Wednesday, 29 June 2011 12:28

Pledge of Allegiance Continues to Cause Controversy

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The Pledge of Allegiance continues to cause controversy, this time for the city council of Eugene, Oregon. The council debated whether or not the pledge should be recited before every council meeting, but the proposal was voted down. Instead, the council came to a compromise that apparently appeased no one.

The compromise proposed that the pledge be recited at just four council meetings a year — those closest to patriotic holidays: the Fourth of July, Veterans Day, Memorial Day, and Flag Day. Reciting the pledge would be voluntary. Councilman Mike Clark had hoped that the board members would be pleased, but found that when it comes to the Pledge of Allegiance, there is no simple solution.

Fox News reports:

Clark says all he wanted to do was unite the council and show his more conservative constituents that in this city where diversity is celebrated, their more traditional values also are important.

“It’s a little ironic to see those who have championed the idea of tolerance be less tolerant on this question,” Clark observed.

For example, Mayor Kitty Piercy referred to the Pledge of Allegiance as divisive, declaring, “If there’s one thing the flag stands for, it’s that people don’t have to be compelled to say the Pledge of Allegiance or anything else.”

Similarly, Councilman George Brown, who voted against the compromise, claimed, “People can say it in their front yard or backyard. It really doesn’t help move the city business forward. It does not unite us.”

Additionally, Councilwoman Betty Taylor actually compared reciting the Pledge of Allegiance to reading from The Communist Manifesto.

As noted by Fox News, the Pledge of Allegiance has been “part of the American fabric” since it was written in 1892 by Baptist minister Francis Bellamy. The original pledge did not include the words “under God,” which were added in 1954 at the request of the Knights of Columbus and other groups. Many who recite the pledge today choose to leave out the words “under God.”

In recent years, the Pledge of Allegiance has faced a number of challenges. They began when a California atheist asserted that it stood in violation of the First Amendment to the Constitution. The 9th Circuit Court of Appeals determined in a 2-1 ruling that the pledge does not in fact violate the Establishment Clause.

Last November, a number of incidents pertaining to the recital of the Pledge of Allegiance during political debates sparked two specific instances where guests took matters into their own hands. 

On two separate occasions, the League of Women Voters refused to allow a debate audience to recite the Pledge of Allegiance. League President Arlene Levy claimed that the requests to recite the pledge were purely political and intentionally disturbing.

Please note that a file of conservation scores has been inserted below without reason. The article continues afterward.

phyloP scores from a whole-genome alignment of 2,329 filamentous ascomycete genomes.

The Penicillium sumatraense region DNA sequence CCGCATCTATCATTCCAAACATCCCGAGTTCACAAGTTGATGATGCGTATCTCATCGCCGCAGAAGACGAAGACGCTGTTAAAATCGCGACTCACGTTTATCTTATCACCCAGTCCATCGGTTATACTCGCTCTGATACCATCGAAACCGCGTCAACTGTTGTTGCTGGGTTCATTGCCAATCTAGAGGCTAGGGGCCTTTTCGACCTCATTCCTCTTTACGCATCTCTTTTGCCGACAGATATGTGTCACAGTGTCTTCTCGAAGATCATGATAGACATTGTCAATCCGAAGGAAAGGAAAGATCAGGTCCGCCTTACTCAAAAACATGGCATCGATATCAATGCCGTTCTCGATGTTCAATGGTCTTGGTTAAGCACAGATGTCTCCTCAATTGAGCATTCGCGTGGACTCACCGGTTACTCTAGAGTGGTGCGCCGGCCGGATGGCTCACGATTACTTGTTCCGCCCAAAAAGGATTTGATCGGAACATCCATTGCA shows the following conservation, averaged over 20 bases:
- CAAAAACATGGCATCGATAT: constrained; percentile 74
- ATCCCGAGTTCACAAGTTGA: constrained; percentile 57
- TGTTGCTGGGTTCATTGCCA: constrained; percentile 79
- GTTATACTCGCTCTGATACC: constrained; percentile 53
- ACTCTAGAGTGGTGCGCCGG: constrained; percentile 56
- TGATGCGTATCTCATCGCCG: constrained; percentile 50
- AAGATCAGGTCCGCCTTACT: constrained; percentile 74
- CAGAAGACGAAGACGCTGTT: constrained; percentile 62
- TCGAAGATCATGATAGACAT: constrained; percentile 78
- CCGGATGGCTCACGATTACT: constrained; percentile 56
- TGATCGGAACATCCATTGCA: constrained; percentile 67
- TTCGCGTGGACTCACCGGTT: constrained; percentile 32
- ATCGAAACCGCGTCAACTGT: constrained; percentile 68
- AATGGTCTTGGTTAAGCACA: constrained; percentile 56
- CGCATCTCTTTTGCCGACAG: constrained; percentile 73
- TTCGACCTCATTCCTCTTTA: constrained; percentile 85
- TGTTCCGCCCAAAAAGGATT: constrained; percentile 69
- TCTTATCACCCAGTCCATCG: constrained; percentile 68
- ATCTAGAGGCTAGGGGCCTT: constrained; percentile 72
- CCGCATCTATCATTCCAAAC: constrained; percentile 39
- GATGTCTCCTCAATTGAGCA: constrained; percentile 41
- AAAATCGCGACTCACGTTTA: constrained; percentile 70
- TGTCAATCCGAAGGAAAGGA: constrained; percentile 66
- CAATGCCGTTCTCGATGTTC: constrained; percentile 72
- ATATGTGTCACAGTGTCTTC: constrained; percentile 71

“There have been some groups who want to create a ruckus, call attention to something and using the pledge to the flag and making it seem the League is unpatriotic if we don’t,” she remarked.

On both occasions, the crowds refused to comply and broke out into a spontaneous recitation. The first incident took place in Illinois, while the second occurred in Pittsburgh, Pennsylvania.

In upstate New York, residents of North Collins Elementary School District were angered over the manner in which the Pledge of Allegiance was recited. At North Collins Elementary School, a student announcer recites the first few words of the Pledge over the intercom, and then stops midway to allow each individual classroom to finish at their own pace.

Parents of North Collins Elementary School students felt this was an intentional token of disrespect to the Pledge of Allegiance, as the same student announcer recites the school’s Character Pledge in its entirety over the intercom daily.” Two-hundred and fifty people signed a petition demanding that the Pledge of Allegiance be recited in its entirety over the school’s intercom system.

More recently, NBC sparked controversy during this year’s U.S. Open golf coverage, when the network produced a montage of children reciting the Pledge of Allegiance, and edited out the words “under God.” The video sparked so much controversy that the network was forced to make an on-air apology just three hours after the montage was aired.

As far as the debate in Eugene, Oregon, Jordan Sekulow of the American Center for Law and Justice believes it is an example of political correctness taking precedence over American values. “It vindicates all of us who say our Judeo-Christian heritage is under attack. Sometimes it’s the courts, sometimes it’s elected officials and sometimes it’s the media,” said Sekulow.

Apparently it’s more than just political correctness. In some cases, it indicates a lack of allegiance to one's homeland. Eugene resident Anita Sullivan confirmed as much when she said, “So you say ‘I pledge allegiance’ and right there I don’t care for that language. It sort of means loyalty to your country; well, I feel loyalty to the entire world.”

Despite the compromise, which was approved by the council board, the pledge was not recited at Monday’s regular meeting, even though it was the meeting closest to the Fourth of July. Those who opposed the measure said it was just "too soon."  

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